Who can say which comes first—a balanced body or a spacious mind? Science acknowledges that consciousness is not limited to the brain but is everywhere in the body. So the path to both steadiness and ease is consciously to unite body and mind. At the same time that yoga practice cultivates the physical stamina for meditation—that’s where we get the steadiness—the practice of meditative awareness brings about ease of mind and heart.

The notion of union is at the heart of both hatha yoga and meditation practice. Yoga, from the Sanskrit yuj, to yoke or bind, refers to the union of apparent opposites: masculine and feminine energies, small mind and big Mind, inner vision and outer awareness, steadiness and ease. We think of yoga as a balancing of mind and body. But where is the balance when your meditating body is so uncomfortable that instead of watching your thoughts arising and passing, your mind is totally focused on your aching back or knees?

As dharma practitioners, we know that everything changes, but sometimes emotional and physical disturbances—opinions, life experiences, digestive problems—lodge in the body, leading to blockages. Yoga practice consists of specific postures, or asanas—asana, in Sanskrit, means “seat” or “ground”—designed to ease the flow of breath, hormonal fluids, and blood, and to release toxic buildup resulting from bad diet, stress, and lack of movement. Asana practice is also a profound way to process feelings. As the body moves, so do emotions. Breathing in and breathing out, carving space with our arms and legs, turning ourselves upside down, letting go of thoughts and returning to the breath—yoga practice allows our entire body-mind to stay fluid.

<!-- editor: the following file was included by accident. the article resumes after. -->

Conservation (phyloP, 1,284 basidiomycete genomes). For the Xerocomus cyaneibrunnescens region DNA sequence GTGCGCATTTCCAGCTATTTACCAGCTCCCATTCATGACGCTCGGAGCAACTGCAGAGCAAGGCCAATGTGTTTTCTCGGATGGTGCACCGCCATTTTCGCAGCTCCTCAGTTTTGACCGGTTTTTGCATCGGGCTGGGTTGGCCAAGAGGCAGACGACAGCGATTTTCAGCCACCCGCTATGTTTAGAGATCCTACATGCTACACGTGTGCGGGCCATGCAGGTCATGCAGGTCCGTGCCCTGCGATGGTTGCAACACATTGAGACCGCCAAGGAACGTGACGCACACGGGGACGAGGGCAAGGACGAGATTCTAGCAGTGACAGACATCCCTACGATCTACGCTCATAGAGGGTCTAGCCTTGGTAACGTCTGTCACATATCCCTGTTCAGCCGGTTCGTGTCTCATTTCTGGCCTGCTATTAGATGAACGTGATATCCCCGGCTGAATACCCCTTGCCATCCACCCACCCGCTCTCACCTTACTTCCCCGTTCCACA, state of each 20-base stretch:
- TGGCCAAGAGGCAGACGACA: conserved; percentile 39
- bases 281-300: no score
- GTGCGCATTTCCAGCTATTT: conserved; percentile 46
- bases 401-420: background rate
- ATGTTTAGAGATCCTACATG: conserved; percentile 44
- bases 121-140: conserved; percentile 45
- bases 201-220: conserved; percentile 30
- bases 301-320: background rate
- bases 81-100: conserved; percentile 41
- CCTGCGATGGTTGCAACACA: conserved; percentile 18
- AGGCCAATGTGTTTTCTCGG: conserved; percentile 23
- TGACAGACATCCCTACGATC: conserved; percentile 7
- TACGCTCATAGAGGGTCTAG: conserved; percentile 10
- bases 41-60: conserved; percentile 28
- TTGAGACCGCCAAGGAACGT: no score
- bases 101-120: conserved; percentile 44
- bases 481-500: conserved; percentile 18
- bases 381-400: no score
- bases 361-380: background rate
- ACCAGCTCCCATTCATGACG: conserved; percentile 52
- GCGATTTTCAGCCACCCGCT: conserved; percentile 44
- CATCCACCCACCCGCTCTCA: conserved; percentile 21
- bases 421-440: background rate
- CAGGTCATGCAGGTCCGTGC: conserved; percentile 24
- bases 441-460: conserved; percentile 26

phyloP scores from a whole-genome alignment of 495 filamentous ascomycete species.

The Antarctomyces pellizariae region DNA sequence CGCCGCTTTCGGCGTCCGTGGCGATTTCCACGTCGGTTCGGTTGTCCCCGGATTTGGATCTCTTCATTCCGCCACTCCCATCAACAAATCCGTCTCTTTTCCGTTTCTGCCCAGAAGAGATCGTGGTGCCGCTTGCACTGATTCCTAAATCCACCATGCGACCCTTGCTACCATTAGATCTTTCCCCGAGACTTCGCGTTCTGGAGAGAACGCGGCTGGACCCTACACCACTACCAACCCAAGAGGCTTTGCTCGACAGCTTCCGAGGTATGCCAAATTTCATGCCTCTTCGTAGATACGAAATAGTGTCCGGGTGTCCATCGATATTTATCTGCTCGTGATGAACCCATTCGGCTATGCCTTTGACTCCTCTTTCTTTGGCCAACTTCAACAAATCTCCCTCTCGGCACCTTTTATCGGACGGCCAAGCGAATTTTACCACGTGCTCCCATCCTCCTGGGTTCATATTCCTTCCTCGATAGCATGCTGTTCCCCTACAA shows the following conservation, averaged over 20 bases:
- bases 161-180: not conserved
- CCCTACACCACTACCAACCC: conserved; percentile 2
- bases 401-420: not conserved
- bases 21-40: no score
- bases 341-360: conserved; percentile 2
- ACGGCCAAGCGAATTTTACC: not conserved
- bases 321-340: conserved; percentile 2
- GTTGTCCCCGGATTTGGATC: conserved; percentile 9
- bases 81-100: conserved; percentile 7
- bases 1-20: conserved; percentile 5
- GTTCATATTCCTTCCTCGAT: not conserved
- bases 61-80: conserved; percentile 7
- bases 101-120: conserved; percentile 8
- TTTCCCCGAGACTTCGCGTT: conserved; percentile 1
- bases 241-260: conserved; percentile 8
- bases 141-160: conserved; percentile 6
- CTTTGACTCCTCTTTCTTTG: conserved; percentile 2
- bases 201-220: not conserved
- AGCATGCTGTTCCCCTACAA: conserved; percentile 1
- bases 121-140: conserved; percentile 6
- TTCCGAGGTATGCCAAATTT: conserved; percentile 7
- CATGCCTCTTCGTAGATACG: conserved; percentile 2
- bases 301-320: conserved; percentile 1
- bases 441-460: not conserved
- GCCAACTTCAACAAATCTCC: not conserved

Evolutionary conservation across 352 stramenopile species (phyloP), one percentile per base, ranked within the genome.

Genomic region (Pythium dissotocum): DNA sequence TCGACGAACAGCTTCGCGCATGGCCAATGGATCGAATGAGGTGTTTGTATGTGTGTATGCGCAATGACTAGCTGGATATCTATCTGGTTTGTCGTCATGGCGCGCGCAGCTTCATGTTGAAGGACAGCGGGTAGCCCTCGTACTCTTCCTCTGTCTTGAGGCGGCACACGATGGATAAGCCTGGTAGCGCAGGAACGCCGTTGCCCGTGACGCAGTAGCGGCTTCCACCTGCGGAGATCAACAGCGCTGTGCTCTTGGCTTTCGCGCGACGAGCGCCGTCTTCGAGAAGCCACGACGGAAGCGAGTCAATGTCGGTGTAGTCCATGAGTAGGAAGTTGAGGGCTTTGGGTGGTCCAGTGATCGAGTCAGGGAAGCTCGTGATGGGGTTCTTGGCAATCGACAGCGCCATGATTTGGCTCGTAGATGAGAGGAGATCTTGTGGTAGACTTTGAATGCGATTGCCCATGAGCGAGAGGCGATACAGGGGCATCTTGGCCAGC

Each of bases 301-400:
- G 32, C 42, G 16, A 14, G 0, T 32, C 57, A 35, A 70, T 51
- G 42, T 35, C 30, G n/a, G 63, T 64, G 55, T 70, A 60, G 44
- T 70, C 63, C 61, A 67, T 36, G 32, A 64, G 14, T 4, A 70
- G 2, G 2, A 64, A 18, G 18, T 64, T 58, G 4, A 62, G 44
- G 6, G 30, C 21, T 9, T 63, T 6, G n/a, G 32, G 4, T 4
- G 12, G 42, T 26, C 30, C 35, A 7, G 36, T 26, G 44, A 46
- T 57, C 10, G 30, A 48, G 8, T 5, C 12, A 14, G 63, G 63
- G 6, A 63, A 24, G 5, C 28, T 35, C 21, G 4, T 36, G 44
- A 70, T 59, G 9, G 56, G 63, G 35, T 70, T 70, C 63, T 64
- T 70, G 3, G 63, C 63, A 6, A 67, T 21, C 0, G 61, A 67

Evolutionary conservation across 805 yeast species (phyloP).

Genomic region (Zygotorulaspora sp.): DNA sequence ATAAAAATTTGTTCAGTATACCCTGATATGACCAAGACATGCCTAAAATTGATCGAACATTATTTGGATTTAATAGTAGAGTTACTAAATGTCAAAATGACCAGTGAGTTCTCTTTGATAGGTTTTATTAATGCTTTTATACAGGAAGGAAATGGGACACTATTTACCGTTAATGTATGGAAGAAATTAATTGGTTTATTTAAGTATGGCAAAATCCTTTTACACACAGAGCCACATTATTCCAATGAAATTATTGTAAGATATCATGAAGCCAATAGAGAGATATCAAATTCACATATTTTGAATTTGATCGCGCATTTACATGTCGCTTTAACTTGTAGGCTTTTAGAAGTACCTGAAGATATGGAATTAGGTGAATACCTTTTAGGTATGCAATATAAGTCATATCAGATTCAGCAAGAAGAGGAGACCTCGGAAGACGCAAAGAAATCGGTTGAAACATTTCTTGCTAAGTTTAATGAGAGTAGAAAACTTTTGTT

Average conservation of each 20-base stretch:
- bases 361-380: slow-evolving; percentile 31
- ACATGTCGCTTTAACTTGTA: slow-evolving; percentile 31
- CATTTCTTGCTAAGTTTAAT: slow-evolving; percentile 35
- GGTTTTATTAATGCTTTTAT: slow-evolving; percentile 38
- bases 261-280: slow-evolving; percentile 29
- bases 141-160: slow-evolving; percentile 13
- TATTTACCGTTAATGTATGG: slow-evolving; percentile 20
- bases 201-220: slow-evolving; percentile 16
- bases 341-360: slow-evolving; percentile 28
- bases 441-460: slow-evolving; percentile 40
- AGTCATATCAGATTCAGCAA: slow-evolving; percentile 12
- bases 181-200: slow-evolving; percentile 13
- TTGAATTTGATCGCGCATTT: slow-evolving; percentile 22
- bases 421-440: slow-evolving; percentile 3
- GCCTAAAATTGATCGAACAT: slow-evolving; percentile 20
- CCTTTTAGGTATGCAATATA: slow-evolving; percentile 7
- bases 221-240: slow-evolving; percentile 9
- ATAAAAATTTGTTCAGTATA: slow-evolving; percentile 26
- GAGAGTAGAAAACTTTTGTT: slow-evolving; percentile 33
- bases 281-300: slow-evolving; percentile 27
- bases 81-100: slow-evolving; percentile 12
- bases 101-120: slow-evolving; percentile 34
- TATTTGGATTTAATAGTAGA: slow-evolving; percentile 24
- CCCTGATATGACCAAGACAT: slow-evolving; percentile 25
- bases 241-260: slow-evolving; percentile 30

The yoga program on these pages is specifically designed for meditators. These postures will strengthen your back and abdominal muscles, create flexibility in your shoulders and hips, and make space for your internal organs to function better, as well as improve cardiovascular function and expand your breathing capacity. The entire program takes just five minutes and can be done at both the beginning and end of your meditation. (In that way, it can serve as a bridge practice between sitting and moving mindfully through the world.) No warm-up or preparation is required. In fact, this is a warm-up. After a period of sitting, the program will get your prana—life force—moving again. Hold each pose for three to five breaths, except for the Cow and Cat poses.

 

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